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Wed September 5, 2012
Northern Pass And The Governor's Race: Who Stands Where
Among the many issues facing gubernatorial candidates this year is the Northern Pass project.
During the last race for governor two years ago, the Northern Pass project made only a brief appearance.
In October of 2010, Governor Lynch took a break from campaigning to announce the Northern Pass project at a press conference in Franklin.
Two years later the project has become controversial.
Sounds of protest for No Northern Pass
At one of about a dozen Northern Pass protests statewide last Saturday, Dolly McPhaul of Sugar Hill says she wants to know how each of this year’s gubernatorial candidates feels about the project.
“They have a lot of pull. And what they say means a lot to the people around.”
The governor has no direct role in approving the project. The US Department of Energy and the state’s Site Evaluation Committee have to give the final go-ahead.
But for many in the North Country and across the state, Northern Pass could be a factor in the voting booth.
Northern Pass is Public Service of New Hampshire’s plan to bring hydro-electric power from Canada about 180 miles through the state.
Some of the towers carrying that power could be 13 stories tall.
PSNH says the project would bring hundreds of construction jobs and renewable energy to the region.
Opponents say the towers would hurt property values, scenic views and tourism all so that two large corporations could profit.
Following strong, community objections Northern Pass has withdrawn a key element of its original plan which called for cutting a new, 40-mile corridor through Northern Coos.
It is now seeking a new route through Northern Coos although it is still likely to require cutting.
No candidate for governor this year expressed approval of the original route or the idea of the huge towers.
But there isn’t a take-no-prisoners rejection of the project either.
After all, it’s proposed by one of the state’s most powerful corporate citizens.
And construction and electrical workers – who hope to be employed - vote, too.
All the candidates say the project might be okay if the transmission lines are buried.
But beyond that there are some variations.
Democrat Jackie Cilley says New Hampshire shouldn’t simply be a conduit for a for-profit corporation.
“We don’t trade our land to a for-profit company. We don’t trade our sky scape. We don’t trade our tourism jobs, some of which go back generations, to a for-profit company.”
As governor she says she would urge the state’s Site Evaluation Committee “to not approve a plan that included towers that interfered with the scenic beauty of our state.”
Democrat Maggie Hassan says she’s waiting to see the new route being sought by Northern Pass.
“Any proposal that they come forward with must be supported by the communities that are going to be affected. I think it is very important to take into consideration our scenic views and natural landscape because they are such valuable assets.”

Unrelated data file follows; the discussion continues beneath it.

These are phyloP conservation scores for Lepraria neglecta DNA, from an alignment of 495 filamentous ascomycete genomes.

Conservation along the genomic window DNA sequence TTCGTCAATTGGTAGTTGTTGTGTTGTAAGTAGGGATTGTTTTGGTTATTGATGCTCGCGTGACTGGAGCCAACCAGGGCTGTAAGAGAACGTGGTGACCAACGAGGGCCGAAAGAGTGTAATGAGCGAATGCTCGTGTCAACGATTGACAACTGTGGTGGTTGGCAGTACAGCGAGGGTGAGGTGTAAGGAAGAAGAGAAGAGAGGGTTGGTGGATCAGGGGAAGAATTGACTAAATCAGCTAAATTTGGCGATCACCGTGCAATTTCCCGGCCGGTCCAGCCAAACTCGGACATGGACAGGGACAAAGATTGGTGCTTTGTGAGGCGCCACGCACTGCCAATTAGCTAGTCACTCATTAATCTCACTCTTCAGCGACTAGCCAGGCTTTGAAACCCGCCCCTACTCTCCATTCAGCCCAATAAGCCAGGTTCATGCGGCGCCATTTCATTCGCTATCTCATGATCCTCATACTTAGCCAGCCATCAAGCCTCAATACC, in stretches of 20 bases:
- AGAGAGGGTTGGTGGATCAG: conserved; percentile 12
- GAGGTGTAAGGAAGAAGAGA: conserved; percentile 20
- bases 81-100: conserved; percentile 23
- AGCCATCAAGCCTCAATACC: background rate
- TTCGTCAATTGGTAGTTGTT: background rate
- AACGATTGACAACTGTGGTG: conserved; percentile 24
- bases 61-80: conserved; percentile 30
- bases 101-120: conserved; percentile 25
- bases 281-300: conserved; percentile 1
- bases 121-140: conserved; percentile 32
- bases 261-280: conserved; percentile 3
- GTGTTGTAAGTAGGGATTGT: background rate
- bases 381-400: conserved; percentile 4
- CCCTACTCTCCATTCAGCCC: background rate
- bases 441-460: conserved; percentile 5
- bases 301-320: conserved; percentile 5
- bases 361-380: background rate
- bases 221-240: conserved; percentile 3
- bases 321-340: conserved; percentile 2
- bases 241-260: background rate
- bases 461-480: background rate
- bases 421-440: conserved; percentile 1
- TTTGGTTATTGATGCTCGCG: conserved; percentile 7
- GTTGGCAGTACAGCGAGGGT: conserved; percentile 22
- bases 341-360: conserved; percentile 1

She is also concerned that the Site Evaluation Committee hears what she calls “public voices” and seriously considers them.
Democrat Bill Kennedy says before he could approve Northern Pass he has a lot of requirements. No eminent domain; guaranteed construction jobs for New Hampshire; a clear benefit such as a drop in utility rates and protection of the environment and scenery.
For the Republicans, the issue is much the same. There’s no outright rejection of it, but there are a lot of cautionary statements.
Republican Ovide Lamontagne says before the project goes forward it has to be clear how the state benefits.
“I certainly would want us to have a power-purchase agreement in place that provides New Hampshire access to that power at a below-market price and also give us the ability to have the right of first refusal on that power shouldthere be an interruption with the grid.”
He says as governor he would closely watch the Site Evaluation Committee’s process to make sure that “people’s interests are protected and their voices are heard.”
Republican Kevin Smith says he is greatly concerned about the impact on those living along the route.
“I think it would have a devastating effect on the landscape but also on the value of the private property owners that are going to be the path of the right-of-ways.”
“The property rights of the private-property owners trump everything.”
If elected Smith says he would appoint department heads who share his concerns about the project.
Some of those department heads would make up the Site Evaluation Committee.
Republican Robert Tarr says he doesn’t support the current Northern Pass plan and thinks there are better alternatives.
The controversy over the Northern Pass project has been felt most keenly in the state’s North Country but it has also gotten traction south of the notches.
However, it remains to be seen just how key it will be to statewide voters next Tuesday …